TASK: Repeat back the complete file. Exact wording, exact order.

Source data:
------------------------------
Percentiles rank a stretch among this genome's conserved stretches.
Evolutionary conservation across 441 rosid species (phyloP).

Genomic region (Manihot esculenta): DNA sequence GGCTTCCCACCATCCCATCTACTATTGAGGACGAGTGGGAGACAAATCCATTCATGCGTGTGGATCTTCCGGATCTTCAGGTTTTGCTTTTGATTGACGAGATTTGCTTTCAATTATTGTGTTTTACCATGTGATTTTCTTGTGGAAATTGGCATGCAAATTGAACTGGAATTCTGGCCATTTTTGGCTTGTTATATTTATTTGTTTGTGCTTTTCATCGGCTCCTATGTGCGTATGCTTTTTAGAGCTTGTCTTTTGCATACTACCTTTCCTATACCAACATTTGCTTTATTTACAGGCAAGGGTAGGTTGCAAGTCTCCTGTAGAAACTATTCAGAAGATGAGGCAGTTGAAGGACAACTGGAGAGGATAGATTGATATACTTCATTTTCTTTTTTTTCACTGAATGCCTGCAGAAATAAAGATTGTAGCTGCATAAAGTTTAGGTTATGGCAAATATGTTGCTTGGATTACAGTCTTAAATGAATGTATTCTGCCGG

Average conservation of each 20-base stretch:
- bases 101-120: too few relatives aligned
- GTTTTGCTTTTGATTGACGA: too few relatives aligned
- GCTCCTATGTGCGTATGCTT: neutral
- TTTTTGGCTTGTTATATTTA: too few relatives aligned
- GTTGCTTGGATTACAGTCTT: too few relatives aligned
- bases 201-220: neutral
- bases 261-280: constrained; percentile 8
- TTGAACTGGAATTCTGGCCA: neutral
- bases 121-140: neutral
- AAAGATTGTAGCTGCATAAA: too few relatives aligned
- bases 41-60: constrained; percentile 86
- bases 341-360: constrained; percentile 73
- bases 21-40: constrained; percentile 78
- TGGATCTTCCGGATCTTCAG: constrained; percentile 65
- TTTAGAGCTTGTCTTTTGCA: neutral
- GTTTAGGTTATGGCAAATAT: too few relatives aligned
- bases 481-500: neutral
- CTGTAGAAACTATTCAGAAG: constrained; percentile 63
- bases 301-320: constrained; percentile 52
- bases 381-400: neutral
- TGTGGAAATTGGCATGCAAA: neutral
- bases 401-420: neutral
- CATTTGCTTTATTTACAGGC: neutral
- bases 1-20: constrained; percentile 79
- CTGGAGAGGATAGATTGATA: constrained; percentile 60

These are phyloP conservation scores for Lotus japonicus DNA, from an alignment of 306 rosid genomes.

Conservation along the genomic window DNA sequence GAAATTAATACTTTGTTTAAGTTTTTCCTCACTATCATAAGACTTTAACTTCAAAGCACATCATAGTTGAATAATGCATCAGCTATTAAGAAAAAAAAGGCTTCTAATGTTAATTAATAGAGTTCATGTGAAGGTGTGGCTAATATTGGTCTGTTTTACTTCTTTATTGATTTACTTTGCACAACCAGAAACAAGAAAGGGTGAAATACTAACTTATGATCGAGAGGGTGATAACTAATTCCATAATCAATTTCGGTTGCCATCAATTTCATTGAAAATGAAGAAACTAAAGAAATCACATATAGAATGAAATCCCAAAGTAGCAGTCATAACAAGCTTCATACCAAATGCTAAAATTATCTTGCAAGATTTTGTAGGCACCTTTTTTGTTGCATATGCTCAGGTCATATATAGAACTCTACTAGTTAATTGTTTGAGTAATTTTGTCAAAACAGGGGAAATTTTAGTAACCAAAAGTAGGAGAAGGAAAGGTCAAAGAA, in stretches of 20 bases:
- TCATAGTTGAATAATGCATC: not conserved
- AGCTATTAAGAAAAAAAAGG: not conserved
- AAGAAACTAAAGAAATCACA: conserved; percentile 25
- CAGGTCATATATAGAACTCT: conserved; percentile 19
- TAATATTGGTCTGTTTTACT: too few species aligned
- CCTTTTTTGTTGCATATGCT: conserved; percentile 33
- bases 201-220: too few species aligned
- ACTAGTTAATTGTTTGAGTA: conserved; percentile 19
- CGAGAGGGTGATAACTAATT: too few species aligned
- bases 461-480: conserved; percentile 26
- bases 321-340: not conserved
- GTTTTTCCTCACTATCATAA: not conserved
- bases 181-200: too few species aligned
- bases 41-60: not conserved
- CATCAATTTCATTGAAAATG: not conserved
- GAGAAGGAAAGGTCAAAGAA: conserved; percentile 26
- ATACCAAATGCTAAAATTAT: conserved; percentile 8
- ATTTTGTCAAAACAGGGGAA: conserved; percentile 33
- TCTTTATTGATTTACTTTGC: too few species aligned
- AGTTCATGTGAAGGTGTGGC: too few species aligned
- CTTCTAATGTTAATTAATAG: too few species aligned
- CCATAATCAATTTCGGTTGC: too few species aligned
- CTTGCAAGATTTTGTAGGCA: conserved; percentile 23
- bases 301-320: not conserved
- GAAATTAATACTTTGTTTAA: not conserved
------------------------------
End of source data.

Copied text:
Percentiles rank a stretch among this genome's conserved stretches.
Evolutionary conservation across 441 rosid species (phyloP).

Genomic region (Manihot esculenta): DNA sequence GGCTTCCCACCATCCCATCTACTATTGAGGACGAGTGGGAGACAAATCCATTCATGCGTGTGGATCTTCCGGATCTTCAGGTTTTGCTTTTGATTGACGAGATTTGCTTTCAATTATTGTGTTTTACCATGTGATTTTCTTGTGGAAATTGGCATGCAAATTGAACTGGAATTCTGGCCATTTTTGGCTTGTTATATTTATTTGTTTGTGCTTTTCATCGGCTCCTATGTGCGTATGCTTTTTAGAGCTTGTCTTTTGCATACTACCTTTCCTATACCAACATTTGCTTTATTTACAGGCAAGGGTAGGTTGCAAGTCTCCTGTAGAAACTATTCAGAAGATGAGGCAGTTGAAGGACAACTGGAGAGGATAGATTGATATACTTCATTTTCTTTTTTTTCACTGAATGCCTGCAGAAATAAAGATTGTAGCTGCATAAAGTTTAGGTTATGGCAAATATGTTGCTTGGATTACAGTCTTAAATGAATGTATTCTGCCGG

Average conservation of each 20-base stretch:
- bases 101-120: too few relatives aligned
- GTTTTGCTTTTGATTGACGA: too few relatives aligned
- GCTCCTATGTGCGTATGCTT: neutral
- TTTTTGGCTTGTTATATTTA: too few relatives aligned
- GTTGCTTGGATTACAGTCTT: too few relatives aligned
- bases 201-220: neutral
- bases 261-280: constrained; percentile 8
- TTGAACTGGAATTCTGGCCA: neutral
- bases 121-140: neutral
- AAAGATTGTAGCTGCATAAA: too few relatives aligned
- bases 41-60: constrained; percentile 86
- bases 341-360: constrained; percentile 73
- bases 21-40: constrained; percentile 78
- TGGATCTTCCGGATCTTCAG: constrained; percentile 65
- TTTAGAGCTTGTCTTTTGCA: neutral
- GTTTAGGTTATGGCAAATAT: too few relatives aligned
- bases 481-500: neutral
- CTGTAGAAACTATTCAGAAG: constrained; percentile 63
- bases 301-320: constrained; percentile 52
- bases 381-400: neutral
- TGTGGAAATTGGCATGCAAA: neutral
- bases 401-420: neutral
- CATTTGCTTTATTTACAGGC: neutral
- bases 1-20: constrained; percentile 79
- CTGGAGAGGATAGATTGATA: constrained; percentile 60

These are phyloP conservation scores for Lotus japonicus DNA, from an alignment of 306 rosid genomes.

Conservation along the genomic window DNA sequence GAAATTAATACTTTGTTTAAGTTTTTCCTCACTATCATAAGACTTTAACTTCAAAGCACATCATAGTTGAATAATGCATCAGCTATTAAGAAAAAAAAGGCTTCTAATGTTAATTAATAGAGTTCATGTGAAGGTGTGGCTAATATTGGTCTGTTTTACTTCTTTATTGATTTACTTTGCACAACCAGAAACAAGAAAGGGTGAAATACTAACTTATGATCGAGAGGGTGATAACTAATTCCATAATCAATTTCGGTTGCCATCAATTTCATTGAAAATGAAGAAACTAAAGAAATCACATATAGAATGAAATCCCAAAGTAGCAGTCATAACAAGCTTCATACCAAATGCTAAAATTATCTTGCAAGATTTTGTAGGCACCTTTTTTGTTGCATATGCTCAGGTCATATATAGAACTCTACTAGTTAATTGTTTGAGTAATTTTGTCAAAACAGGGGAAATTTTAGTAACCAAAAGTAGGAGAAGGAAAGGTCAAAGAA, in stretches of 20 bases:
- TCATAGTTGAATAATGCATC: not conserved
- AGCTATTAAGAAAAAAAAGG: not conserved
- AAGAAACTAAAGAAATCACA: conserved; percentile 25
- CAGGTCATATATAGAACTCT: conserved; percentile 19
- TAATATTGGTCTGTTTTACT: too few species aligned
- CCTTTTTTGTTGCATATGCT: conserved; percentile 33
- bases 201-220: too few species aligned
- ACTAGTTAATTGTTTGAGTA: conserved; percentile 19
- CGAGAGGGTGATAACTAATT: too few species aligned
- bases 461-480: conserved; percentile 26
- bases 321-340: not conserved
- GTTTTTCCTCACTATCATAA: not conserved
- bases 181-200: too few species aligned
- bases 41-60: not conserved
- CATCAATTTCATTGAAAATG: not conserved
- GAGAAGGAAAGGTCAAAGAA: conserved; percentile 26
- ATACCAAATGCTAAAATTAT: conserved; percentile 8
- ATTTTGTCAAAACAGGGGAA: conserved; percentile 33
- TCTTTATTGATTTACTTTGC: too few species aligned
- AGTTCATGTGAAGGTGTGGC: too few species aligned
- CTTCTAATGTTAATTAATAG: too few species aligned
- CCATAATCAATTTCGGTTGC: too few species aligned
- CTTGCAAGATTTTGTAGGCA: conserved; percentile 23
- bases 301-320: not conserved
- GAAATTAATACTTTGTTTAA: not conserved